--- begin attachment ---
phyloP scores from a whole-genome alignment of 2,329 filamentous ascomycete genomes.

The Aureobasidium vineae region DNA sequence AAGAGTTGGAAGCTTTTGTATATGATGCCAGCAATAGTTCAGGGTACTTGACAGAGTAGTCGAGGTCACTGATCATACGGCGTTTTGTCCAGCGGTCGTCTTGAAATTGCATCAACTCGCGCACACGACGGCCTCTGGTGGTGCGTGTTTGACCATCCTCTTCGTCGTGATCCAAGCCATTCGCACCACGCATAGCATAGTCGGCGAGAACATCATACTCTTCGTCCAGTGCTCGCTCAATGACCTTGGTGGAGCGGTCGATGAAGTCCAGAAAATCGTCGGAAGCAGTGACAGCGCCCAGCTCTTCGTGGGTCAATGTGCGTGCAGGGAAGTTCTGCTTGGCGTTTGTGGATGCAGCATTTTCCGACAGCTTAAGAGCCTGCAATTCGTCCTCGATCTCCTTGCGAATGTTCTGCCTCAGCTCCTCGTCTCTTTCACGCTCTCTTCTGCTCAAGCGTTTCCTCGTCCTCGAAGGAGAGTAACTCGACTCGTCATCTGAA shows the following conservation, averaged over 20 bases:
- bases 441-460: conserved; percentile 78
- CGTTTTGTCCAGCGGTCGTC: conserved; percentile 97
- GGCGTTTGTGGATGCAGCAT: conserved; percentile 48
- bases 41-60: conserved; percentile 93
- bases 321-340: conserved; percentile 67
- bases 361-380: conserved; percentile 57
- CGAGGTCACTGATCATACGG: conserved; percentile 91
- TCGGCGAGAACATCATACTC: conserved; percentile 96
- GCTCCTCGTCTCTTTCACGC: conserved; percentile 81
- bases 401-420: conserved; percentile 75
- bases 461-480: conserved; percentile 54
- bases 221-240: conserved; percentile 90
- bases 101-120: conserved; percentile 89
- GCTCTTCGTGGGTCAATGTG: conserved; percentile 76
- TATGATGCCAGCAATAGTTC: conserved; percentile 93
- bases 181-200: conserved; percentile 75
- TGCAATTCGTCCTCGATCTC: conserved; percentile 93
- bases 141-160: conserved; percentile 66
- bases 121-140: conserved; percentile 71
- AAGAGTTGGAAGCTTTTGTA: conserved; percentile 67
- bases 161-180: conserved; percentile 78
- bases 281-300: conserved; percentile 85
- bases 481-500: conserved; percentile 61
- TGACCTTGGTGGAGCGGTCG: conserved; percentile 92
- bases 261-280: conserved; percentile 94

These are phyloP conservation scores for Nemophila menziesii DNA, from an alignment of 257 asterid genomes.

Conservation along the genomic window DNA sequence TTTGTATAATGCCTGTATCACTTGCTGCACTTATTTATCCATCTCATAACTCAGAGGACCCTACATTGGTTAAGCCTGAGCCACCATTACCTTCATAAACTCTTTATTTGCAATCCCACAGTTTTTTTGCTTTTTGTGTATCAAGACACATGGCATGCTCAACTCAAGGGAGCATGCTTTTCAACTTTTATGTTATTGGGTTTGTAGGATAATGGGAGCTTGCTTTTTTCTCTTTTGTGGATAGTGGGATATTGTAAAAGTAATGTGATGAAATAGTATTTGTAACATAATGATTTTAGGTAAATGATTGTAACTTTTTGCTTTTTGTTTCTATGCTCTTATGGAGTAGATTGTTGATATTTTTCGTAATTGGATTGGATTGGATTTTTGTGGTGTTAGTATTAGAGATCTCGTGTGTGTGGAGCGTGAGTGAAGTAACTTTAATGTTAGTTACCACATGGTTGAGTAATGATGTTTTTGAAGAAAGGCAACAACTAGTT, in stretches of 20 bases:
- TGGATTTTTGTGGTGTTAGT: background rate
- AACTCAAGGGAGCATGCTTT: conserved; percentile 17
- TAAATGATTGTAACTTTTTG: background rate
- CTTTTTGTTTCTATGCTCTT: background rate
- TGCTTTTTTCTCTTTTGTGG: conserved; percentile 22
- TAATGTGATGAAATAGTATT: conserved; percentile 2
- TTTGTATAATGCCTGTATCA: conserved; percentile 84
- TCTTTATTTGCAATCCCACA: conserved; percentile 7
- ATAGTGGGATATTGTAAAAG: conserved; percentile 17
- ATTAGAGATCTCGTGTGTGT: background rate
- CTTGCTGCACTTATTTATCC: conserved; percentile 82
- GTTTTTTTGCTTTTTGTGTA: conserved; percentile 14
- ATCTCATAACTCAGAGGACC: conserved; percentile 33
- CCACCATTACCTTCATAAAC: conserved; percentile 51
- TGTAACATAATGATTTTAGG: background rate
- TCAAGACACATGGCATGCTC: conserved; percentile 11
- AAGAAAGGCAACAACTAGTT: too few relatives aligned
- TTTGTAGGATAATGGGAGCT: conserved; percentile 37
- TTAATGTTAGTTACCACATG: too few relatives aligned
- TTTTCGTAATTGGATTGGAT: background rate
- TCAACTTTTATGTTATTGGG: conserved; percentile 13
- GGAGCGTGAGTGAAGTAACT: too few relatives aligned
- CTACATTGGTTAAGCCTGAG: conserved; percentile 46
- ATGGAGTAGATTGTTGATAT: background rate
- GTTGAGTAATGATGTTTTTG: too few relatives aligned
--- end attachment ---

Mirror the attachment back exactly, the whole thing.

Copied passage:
phyloP scores from a whole-genome alignment of 2,329 filamentous ascomycete genomes.

The Aureobasidium vineae region DNA sequence AAGAGTTGGAAGCTTTTGTATATGATGCCAGCAATAGTTCAGGGTACTTGACAGAGTAGTCGAGGTCACTGATCATACGGCGTTTTGTCCAGCGGTCGTCTTGAAATTGCATCAACTCGCGCACACGACGGCCTCTGGTGGTGCGTGTTTGACCATCCTCTTCGTCGTGATCCAAGCCATTCGCACCACGCATAGCATAGTCGGCGAGAACATCATACTCTTCGTCCAGTGCTCGCTCAATGACCTTGGTGGAGCGGTCGATGAAGTCCAGAAAATCGTCGGAAGCAGTGACAGCGCCCAGCTCTTCGTGGGTCAATGTGCGTGCAGGGAAGTTCTGCTTGGCGTTTGTGGATGCAGCATTTTCCGACAGCTTAAGAGCCTGCAATTCGTCCTCGATCTCCTTGCGAATGTTCTGCCTCAGCTCCTCGTCTCTTTCACGCTCTCTTCTGCTCAAGCGTTTCCTCGTCCTCGAAGGAGAGTAACTCGACTCGTCATCTGAA shows the following conservation, averaged over 20 bases:
- bases 441-460: conserved; percentile 78
- CGTTTTGTCCAGCGGTCGTC: conserved; percentile 97
- GGCGTTTGTGGATGCAGCAT: conserved; percentile 48
- bases 41-60: conserved; percentile 93
- bases 321-340: conserved; percentile 67
- bases 361-380: conserved; percentile 57
- CGAGGTCACTGATCATACGG: conserved; percentile 91
- TCGGCGAGAACATCATACTC: conserved; percentile 96
- GCTCCTCGTCTCTTTCACGC: conserved; percentile 81
- bases 401-420: conserved; percentile 75
- bases 461-480: conserved; percentile 54
- bases 221-240: conserved; percentile 90
- bases 101-120: conserved; percentile 89
- GCTCTTCGTGGGTCAATGTG: conserved; percentile 76
- TATGATGCCAGCAATAGTTC: conserved; percentile 93
- bases 181-200: conserved; percentile 75
- TGCAATTCGTCCTCGATCTC: conserved; percentile 93
- bases 141-160: conserved; percentile 66
- bases 121-140: conserved; percentile 71
- AAGAGTTGGAAGCTTTTGTA: conserved; percentile 67
- bases 161-180: conserved; percentile 78
- bases 281-300: conserved; percentile 85
- bases 481-500: conserved; percentile 61
- TGACCTTGGTGGAGCGGTCG: conserved; percentile 92
- bases 261-280: conserved; percentile 94

These are phyloP conservation scores for Nemophila menziesii DNA, from an alignment of 257 asterid genomes.

Conservation along the genomic window DNA sequence TTTGTATAATGCCTGTATCACTTGCTGCACTTATTTATCCATCTCATAACTCAGAGGACCCTACATTGGTTAAGCCTGAGCCACCATTACCTTCATAAACTCTTTATTTGCAATCCCACAGTTTTTTTGCTTTTTGTGTATCAAGACACATGGCATGCTCAACTCAAGGGAGCATGCTTTTCAACTTTTATGTTATTGGGTTTGTAGGATAATGGGAGCTTGCTTTTTTCTCTTTTGTGGATAGTGGGATATTGTAAAAGTAATGTGATGAAATAGTATTTGTAACATAATGATTTTAGGTAAATGATTGTAACTTTTTGCTTTTTGTTTCTATGCTCTTATGGAGTAGATTGTTGATATTTTTCGTAATTGGATTGGATTGGATTTTTGTGGTGTTAGTATTAGAGATCTCGTGTGTGTGGAGCGTGAGTGAAGTAACTTTAATGTTAGTTACCACATGGTTGAGTAATGATGTTTTTGAAGAAAGGCAACAACTAGTT, in stretches of 20 bases:
- TGGATTTTTGTGGTGTTAGT: background rate
- AACTCAAGGGAGCATGCTTT: conserved; percentile 17
- TAAATGATTGTAACTTTTTG: background rate
- CTTTTTGTTTCTATGCTCTT: background rate
- TGCTTTTTTCTCTTTTGTGG: conserved; percentile 22
- TAATGTGATGAAATAGTATT: conserved; percentile 2
- TTTGTATAATGCCTGTATCA: conserved; percentile 84
- TCTTTATTTGCAATCCCACA: conserved; percentile 7
- ATAGTGGGATATTGTAAAAG: conserved; percentile 17
- ATTAGAGATCTCGTGTGTGT: background rate
- CTTGCTGCACTTATTTATCC: conserved; percentile 82
- GTTTTTTTGCTTTTTGTGTA: conserved; percentile 14
- ATCTCATAACTCAGAGGACC: conserved; percentile 33
- CCACCATTACCTTCATAAAC: conserved; percentile 51
- TGTAACATAATGATTTTAGG: background rate
- TCAAGACACATGGCATGCTC: conserved; percentile 11
- AAGAAAGGCAACAACTAGTT: too few relatives aligned
- TTTGTAGGATAATGGGAGCT: conserved; percentile 37
- TTAATGTTAGTTACCACATG: too few relatives aligned
- TTTTCGTAATTGGATTGGAT: background rate
- TCAACTTTTATGTTATTGGG: conserved; percentile 13
- GGAGCGTGAGTGAAGTAACT: too few relatives aligned
- CTACATTGGTTAAGCCTGAG: conserved; percentile 46
- ATGGAGTAGATTGTTGATAT: background rate
- GTTGAGTAATGATGTTTTTG: too few relatives aligned